Pi2 pulsations driven by ballooning instability

by Andreas Keiling, UC Berkeley, Space Sciences Lab


Even though Pi2 research has a long history (over half a century), it is still a vigorously pursued field of magnetospheric physics that is of great interest to many, particularly the ULF and substorm communities. In the literature, various generation scenarios have been proposed to explain high-latitude Pi2 pulsations (Figure 1).

Figure 1. Locations of potential Pi2 source regions (colored) inside the Earth’s magnetosphere. Each source region is associated with one or two Pi2 models. A source region is the place where a physical mechanism operates that establishes the Pi2 period, i.e., 40 – 150 s (From Keiling & Takahashi, 2011).

On the basis of ground-based observations, some studies suggested that wave activity driven by plasma instabilities in the near-Earth plasma sheet, without specifying the instability mode and its coupling to the ionosphere, could cause ground Pi2 pulsations. On the other hand, several spacecraft-based studies reported wave activity in the Pi2 frequency band, but their causal relationship with ground Pi2 pulsations was not investigated. In this study we combine ground and in-situ observations to argue that ballooning modes are viable candidates for the generation of high-latitude Pi2 pulsations.


Figure 2 shows one-to-one correlation between Pi2-like modulated particle fluxes (right) and ground magnetic fields (left) with a period of 60 s. On the ground and in space, westward propagation of the Pi2 was recorded at azimuthally-separated ground stations and three THEMIS spacecraft (note shown here), respectively. In addition, the space perturbations were diamagnetic and showed increasing energy flux until a major particle injection occurred. This suggests that the ballooning mode grew over several minutes until it led to breakup (i.e., particle injection and auroral intensification).

It was shown that the diamagnetic oscillations were westward drifting ripples on an energized plasma boundary, likely located in the transition region between dipole-like and tail-like magnetic field lines. The wavelength of the ripples (ballooning mode) had an azimuthal mode number of 40.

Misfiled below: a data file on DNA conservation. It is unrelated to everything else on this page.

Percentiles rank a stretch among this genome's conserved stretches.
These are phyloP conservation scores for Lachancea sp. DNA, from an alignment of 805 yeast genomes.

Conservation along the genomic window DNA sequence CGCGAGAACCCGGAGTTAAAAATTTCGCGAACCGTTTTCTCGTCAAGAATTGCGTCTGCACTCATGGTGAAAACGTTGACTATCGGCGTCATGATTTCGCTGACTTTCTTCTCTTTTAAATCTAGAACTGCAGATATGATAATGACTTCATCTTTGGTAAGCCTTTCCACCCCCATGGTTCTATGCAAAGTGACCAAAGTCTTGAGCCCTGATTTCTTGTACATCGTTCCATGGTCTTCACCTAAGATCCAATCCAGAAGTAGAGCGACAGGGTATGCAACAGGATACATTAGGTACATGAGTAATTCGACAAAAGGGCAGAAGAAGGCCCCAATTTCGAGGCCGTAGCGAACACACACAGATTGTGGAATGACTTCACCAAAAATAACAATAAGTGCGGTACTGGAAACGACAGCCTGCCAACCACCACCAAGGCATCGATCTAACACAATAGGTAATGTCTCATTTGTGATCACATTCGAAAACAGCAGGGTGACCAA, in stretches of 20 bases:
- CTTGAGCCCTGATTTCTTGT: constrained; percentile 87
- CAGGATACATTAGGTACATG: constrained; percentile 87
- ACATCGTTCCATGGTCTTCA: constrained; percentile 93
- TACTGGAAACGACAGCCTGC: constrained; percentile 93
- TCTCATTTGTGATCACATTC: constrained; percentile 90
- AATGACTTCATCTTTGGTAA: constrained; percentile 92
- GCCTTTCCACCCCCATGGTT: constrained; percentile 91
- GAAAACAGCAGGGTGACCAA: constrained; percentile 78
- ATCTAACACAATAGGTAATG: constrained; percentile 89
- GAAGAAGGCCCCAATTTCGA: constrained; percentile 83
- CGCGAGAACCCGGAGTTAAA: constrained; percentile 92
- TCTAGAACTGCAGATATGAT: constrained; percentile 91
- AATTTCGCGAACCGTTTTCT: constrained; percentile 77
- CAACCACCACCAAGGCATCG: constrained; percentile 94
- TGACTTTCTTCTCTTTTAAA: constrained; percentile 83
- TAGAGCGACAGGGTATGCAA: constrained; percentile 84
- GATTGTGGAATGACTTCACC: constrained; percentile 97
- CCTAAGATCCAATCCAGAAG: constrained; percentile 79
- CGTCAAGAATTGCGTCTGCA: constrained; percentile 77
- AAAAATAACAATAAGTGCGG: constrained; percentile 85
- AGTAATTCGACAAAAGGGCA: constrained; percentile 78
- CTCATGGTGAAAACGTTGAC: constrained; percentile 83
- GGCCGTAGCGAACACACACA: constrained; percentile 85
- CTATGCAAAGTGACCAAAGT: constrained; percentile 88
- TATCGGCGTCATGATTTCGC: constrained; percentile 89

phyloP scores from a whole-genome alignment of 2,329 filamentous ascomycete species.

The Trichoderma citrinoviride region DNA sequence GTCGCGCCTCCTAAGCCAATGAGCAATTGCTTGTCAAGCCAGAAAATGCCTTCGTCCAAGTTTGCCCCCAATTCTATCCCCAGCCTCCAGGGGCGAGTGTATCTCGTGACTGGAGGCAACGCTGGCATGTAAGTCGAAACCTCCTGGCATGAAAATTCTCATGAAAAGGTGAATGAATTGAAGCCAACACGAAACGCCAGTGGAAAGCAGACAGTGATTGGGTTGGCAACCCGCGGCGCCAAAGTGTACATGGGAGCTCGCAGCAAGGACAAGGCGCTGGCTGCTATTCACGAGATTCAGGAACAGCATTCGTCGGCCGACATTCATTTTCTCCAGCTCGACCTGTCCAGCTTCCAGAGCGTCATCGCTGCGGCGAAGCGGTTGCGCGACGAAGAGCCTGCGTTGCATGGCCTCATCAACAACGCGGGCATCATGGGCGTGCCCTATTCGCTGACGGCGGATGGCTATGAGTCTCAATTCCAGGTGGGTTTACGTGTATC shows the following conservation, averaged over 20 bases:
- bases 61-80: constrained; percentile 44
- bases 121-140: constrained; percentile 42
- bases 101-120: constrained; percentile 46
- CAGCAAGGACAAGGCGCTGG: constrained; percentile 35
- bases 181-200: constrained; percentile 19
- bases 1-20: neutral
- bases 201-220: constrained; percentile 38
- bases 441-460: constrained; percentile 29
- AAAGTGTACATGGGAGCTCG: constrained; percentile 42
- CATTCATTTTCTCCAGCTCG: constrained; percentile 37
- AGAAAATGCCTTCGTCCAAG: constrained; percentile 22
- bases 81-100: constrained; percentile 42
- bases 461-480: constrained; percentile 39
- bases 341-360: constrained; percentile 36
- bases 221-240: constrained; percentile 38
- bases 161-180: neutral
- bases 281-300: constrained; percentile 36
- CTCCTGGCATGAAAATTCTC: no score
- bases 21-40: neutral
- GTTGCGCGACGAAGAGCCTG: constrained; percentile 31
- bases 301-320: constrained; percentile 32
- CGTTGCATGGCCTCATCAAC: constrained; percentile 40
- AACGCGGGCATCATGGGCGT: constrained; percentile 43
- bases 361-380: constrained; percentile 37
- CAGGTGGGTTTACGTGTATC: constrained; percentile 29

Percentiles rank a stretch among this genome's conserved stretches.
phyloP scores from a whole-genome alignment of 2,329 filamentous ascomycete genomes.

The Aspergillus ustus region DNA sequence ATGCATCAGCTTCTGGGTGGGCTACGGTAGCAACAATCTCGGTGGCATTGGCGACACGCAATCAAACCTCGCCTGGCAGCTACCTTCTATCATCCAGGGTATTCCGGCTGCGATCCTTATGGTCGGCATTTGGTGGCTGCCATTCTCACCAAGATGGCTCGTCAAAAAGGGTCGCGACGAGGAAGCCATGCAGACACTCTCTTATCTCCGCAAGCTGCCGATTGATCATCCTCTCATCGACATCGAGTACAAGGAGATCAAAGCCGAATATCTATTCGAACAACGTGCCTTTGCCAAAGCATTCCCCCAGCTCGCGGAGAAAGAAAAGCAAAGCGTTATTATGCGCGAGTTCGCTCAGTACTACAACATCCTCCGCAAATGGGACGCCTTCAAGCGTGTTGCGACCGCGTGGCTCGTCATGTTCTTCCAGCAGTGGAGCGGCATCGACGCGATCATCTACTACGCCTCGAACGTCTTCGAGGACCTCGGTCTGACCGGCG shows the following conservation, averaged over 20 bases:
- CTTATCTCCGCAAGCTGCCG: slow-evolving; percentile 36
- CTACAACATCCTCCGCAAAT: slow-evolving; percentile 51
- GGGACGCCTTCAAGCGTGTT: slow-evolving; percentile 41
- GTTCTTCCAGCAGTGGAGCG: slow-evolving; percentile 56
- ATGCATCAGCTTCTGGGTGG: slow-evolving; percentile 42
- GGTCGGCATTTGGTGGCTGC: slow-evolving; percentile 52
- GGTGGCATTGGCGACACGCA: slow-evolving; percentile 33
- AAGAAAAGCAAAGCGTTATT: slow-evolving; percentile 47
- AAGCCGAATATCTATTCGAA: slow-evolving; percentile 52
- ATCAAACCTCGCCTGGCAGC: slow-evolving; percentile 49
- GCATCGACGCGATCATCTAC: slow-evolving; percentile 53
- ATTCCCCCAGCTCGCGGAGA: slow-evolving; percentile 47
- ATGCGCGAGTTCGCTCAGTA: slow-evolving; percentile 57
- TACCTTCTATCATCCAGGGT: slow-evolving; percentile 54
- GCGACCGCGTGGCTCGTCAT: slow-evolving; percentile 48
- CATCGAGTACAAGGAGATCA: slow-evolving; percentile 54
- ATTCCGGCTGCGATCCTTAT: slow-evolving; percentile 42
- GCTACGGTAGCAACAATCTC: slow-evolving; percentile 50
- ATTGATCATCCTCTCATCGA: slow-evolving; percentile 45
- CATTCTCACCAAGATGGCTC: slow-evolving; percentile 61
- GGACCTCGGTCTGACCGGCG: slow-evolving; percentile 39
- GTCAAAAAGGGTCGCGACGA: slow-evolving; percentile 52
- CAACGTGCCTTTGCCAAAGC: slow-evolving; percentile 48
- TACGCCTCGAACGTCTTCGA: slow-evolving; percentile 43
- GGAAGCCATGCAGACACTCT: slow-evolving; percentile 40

To connect the space and ground Pi2, a coupling was proposed in which upward and downward FACs connect perturbations of the drift ballooning mode structure with the westward propagating ground Pi2 (Figure 2, middle).

Figure 2. Ground-space comparison of a Pi2 event: (Left) Ground magnetometer data (H component) from four Alaskan ground stations. The data are filtered (5 s, 100 s). The dashed lines emphasize the westward propagation of the Pi2. (Right) Particle and magnetic field data from THEMIS-C. (Middle) Illustration of the connection of the ground Pi2 and its source region in the magnetosphere.

It is noted that a second Pi2 event with a different period and located farther west (Figure 3) was also correlated with plasma fluxes in a way similar to the first event. Hence, it can be concluded that at least two such instability regions existed simultaneously in the plasma sheet. Note that during the ballooning-driven Pi2s, the conventional Pi2s that are associated with the transient response model and the plasmaspheric cavity resonance were also present (Figure 3).

Figure 3. Illustration of various Pi2 pulsations which were simultaneously present: TR-Pi2 (transient response), PCR-Pi2 (plasmaspheric cavity resonance), BM-Pi2 (ballooning mode). The arrows for the BM-Pi2s indicate westward propagation.


With the evidence set forth in this study, we argue that ballooning modes are viable candidates for the generation of high-latitude Pi2 pulsations. In the scenario proposed here, it is the spatial separation of ballooning wave perturbations along an energized boundary in the near-Earth plasma sheet combined with a westward ion diamagnetic drift, which imprint a temporal signature, namely, Pi2 pulsation, on conjugate, stationary ground stations. The ballooning wave perturbations are connected via field-aligned currents to the ionosphere causing Pi2 perturbations in the ground magnetic field.

Three noteworthy, key observational features of this event are: (1) The spatial extent of the ballooning-driven Pi2 was small in latitude and longitude on the ground. (2) The drifting Pi2s at some ground stations occurred before the space Pi2, which is in reversed temporal order to what is typically expected. (3) Two plasma sheet regions were simultaneously ballooning-active, each causing different high-latitude Pi2s.


For more details see Keiling (2012), Pi2 pulsations driven by ballooning instability, J. Geophys. Res., 117, A03228, doi:10.1029/2011JA017223. A recent, comprehensive review that attempts to clarify the complex and sometimes confusing field of Pi2 research can be found in Keiling and Takahashi (2011), Review of Pi2 models, Space Sci. Rev. (2011) 161:63–148, doi: 10.1007/s11214-011-9818-4.

Biographical Note

Andreas Keiling is a research space physicist with the Space Sciences Laboratory at the University of California - Berkeley. His current research interests are magnetosphere-ionosphere coupling, ULF waves, and substorm/auroral dynamics.

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Emmanuel Masongsong / emasongsong @ igpp.ucla.edu